As negotiators continued to talk behind the scenes, public speculation swirled over a possible meeting between Obama and Rouhani on the sidelines of the U.N. General Assembly, which both attended in September in New York. Burns and Sullivan sought to arrange face-to-face talks, but the meeting never happened largely due to Iranian concerns, the officials said. Two days later, though, Obama and Rouhani spoke by phone — the first direct contact between a U.S. and Iranian leader in more than 30 years.

It was only after that Obama-Rouhani phone call that the U.S. began informing allies of the secret talks with Iran, the U.S. officials said.

Obama handled the most sensitive conversation himself, briefing Israeli Prime Minister Benjamin Netanyahu during a Sept. 30 meeting at the White House. He informed Netanyahu only about the two summer meetings, not the March talks, in keeping with the White House’s promise only to tell allies about any discussions with Iran that were substantive.

In other words, the Obama Administration negotiated secretly for months with the regime that has called for the destruction of Israel countless times, and whose supreme leader recently called Israel “the rabid dog of the region” and said that Israelis “should not be called humans.” Obama informed his “ally” about it only two months before signing an agreement — an agreement that Israel believes sets the stage for Iran to threaten its existence.

Either the administration thinks the Israelis are wrong about the danger from Iran, or it doesn’t care. Secretary of State Kerry reportedly told members of the Senate Banking Committee to “stop listening to the Israelis on this.” And the White House recently claimed that the alternative to its deal will be a “march to war.” What they don’t say is that the result of appeasement is often also war, just war on worse terms.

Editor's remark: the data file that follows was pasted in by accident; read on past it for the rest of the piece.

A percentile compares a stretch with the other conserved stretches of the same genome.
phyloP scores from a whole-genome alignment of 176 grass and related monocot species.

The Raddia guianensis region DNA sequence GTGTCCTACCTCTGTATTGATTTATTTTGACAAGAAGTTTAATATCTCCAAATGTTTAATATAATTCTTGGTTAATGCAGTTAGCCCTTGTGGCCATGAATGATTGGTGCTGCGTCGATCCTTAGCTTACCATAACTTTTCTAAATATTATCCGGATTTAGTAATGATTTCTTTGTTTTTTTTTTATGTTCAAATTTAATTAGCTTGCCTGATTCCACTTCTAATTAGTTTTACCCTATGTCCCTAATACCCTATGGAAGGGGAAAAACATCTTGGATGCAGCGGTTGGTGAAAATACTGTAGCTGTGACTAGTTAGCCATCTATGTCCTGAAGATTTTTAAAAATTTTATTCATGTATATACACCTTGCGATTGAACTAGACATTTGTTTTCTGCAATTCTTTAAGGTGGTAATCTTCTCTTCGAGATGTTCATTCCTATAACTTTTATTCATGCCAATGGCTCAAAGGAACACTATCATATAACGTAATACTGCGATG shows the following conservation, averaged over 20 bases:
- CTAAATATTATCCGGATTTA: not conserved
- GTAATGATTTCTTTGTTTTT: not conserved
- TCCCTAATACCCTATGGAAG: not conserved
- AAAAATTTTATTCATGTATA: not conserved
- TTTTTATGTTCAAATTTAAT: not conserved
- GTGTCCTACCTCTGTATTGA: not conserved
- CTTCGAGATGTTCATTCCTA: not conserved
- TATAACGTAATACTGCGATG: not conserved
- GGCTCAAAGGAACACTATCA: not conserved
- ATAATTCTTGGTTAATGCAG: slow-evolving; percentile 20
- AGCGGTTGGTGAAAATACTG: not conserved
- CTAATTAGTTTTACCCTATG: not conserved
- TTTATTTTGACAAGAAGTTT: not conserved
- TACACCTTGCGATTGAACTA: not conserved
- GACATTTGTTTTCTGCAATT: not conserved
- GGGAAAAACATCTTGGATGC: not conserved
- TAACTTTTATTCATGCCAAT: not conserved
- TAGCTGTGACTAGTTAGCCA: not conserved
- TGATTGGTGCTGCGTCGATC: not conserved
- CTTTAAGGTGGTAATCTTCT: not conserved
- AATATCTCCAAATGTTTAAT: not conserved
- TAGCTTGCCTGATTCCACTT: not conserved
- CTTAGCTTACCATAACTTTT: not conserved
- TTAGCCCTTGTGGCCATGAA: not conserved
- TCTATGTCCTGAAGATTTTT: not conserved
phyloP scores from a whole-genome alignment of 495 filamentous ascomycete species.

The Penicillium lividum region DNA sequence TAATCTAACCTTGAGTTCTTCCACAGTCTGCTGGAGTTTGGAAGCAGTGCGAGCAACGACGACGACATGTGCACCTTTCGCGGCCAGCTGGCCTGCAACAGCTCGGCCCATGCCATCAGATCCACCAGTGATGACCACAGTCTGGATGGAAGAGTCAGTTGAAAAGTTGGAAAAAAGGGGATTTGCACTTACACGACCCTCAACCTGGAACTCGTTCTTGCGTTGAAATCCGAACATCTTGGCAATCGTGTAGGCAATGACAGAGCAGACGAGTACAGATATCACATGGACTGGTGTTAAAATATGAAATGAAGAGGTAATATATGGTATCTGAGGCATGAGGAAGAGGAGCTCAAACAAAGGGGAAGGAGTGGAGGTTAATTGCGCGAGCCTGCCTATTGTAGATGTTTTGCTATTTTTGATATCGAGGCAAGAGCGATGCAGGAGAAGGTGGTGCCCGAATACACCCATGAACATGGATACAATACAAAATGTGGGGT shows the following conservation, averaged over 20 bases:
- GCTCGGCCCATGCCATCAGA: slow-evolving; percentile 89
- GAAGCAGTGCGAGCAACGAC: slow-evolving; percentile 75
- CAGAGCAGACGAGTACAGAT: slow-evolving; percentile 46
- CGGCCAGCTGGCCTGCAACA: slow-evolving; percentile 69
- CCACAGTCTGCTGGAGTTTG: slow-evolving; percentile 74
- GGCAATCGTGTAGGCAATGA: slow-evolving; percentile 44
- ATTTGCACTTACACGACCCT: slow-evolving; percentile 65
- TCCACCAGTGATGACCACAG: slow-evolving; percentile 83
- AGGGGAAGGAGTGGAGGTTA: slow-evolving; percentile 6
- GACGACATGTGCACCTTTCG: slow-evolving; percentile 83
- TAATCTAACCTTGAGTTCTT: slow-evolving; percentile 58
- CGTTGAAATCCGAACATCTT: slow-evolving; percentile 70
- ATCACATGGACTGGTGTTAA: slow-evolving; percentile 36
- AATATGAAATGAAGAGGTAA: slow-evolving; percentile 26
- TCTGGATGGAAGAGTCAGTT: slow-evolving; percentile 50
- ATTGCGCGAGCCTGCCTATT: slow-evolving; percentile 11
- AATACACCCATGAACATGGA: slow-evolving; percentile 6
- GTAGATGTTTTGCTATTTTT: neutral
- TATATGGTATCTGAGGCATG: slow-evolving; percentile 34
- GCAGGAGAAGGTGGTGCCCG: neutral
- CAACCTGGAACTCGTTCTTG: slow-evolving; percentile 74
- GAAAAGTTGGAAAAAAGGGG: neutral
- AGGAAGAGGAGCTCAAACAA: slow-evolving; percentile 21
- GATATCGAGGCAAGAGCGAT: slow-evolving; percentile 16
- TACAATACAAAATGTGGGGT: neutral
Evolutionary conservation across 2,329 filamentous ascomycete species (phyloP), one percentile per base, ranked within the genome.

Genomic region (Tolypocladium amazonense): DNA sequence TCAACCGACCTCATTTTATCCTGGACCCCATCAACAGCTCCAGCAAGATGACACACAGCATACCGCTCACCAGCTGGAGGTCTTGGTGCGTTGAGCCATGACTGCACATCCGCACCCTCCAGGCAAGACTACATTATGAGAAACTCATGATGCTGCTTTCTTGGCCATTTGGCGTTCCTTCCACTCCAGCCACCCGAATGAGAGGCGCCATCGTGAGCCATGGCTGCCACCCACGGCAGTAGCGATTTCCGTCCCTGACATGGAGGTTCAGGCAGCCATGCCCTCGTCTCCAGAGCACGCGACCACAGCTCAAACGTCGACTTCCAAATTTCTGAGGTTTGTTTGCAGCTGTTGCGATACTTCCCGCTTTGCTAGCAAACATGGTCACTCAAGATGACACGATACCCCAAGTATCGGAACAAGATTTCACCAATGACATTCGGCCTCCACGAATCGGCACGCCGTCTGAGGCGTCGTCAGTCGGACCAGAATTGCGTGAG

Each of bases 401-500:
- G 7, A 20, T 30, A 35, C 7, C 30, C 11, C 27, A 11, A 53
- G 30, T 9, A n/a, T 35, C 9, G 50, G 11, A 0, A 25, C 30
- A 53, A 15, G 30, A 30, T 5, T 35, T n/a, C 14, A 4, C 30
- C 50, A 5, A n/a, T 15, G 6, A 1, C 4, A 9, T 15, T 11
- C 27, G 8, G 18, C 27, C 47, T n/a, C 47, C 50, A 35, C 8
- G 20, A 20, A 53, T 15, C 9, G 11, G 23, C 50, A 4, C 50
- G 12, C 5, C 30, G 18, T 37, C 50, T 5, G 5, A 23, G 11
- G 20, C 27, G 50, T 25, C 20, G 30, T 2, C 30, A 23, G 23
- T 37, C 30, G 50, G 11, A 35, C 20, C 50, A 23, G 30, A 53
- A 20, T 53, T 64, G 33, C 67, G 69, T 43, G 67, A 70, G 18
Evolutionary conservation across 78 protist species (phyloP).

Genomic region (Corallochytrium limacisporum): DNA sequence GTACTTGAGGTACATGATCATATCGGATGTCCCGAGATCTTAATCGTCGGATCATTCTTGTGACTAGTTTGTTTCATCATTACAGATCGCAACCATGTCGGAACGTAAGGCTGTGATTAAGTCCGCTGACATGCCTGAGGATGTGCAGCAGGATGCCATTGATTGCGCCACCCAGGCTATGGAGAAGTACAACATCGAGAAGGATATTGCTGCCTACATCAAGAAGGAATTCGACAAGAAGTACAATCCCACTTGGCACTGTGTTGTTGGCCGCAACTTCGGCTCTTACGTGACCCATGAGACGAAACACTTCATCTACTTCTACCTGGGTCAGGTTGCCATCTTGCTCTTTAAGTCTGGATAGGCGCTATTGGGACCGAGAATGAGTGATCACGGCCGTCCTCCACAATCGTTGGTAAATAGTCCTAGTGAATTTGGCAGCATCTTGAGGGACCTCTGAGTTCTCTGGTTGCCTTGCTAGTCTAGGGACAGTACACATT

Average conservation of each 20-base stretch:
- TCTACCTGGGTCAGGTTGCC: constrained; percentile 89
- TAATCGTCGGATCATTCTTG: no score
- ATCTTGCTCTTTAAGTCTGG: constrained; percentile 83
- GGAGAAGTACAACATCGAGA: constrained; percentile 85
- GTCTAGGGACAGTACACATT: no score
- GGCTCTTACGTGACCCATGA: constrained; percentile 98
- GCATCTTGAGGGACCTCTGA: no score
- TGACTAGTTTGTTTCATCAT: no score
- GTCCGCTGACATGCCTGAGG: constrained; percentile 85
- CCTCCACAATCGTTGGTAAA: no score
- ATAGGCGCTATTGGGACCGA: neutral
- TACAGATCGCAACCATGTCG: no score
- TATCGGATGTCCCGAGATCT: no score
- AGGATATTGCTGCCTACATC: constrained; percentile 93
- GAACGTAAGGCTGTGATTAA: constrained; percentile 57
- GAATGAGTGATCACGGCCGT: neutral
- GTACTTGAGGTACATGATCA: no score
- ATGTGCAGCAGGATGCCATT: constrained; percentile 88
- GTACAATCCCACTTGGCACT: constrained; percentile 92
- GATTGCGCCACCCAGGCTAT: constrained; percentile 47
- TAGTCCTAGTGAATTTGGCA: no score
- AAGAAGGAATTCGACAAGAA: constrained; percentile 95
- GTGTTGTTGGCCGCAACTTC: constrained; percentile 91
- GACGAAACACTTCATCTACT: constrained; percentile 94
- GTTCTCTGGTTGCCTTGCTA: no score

I am going with “doesn’t care.” I’ve come to the conclusion that the administration believes that it is impossible to stop Iran — except by military means, which are off the table (despite what they say publicly) — and that it is possible to live with a nuclear Iran in the new ‘friendly’ atmosphere that they believe they have created by appeasing it.

From the start, President Obama and his advisers, almost to a man (or woman), have been unsympathetic to the idea of a Jewish state and to Israel in particular. Israel is, for them, if not an enemy at least an obstacle.

While you can deceive an enemy or obstacle, you can’t betray it. Betrayal is something that happens between friends or partners. And this administration has finally made it 100% clear that there is no such relationship.

Update [24 Nov 2044 PST]

Here is a good, short explanation of what is good and (mostly) bad about the deal.

Update [25 Nov 0844 PST]

And here is an official statement from the Israeli Foreign Ministry.

Update [25 Nov 2249 PST]

Finally, here is a longer, 2-part discussion by J. E. Dyer, a retired Naval Intelligence officer.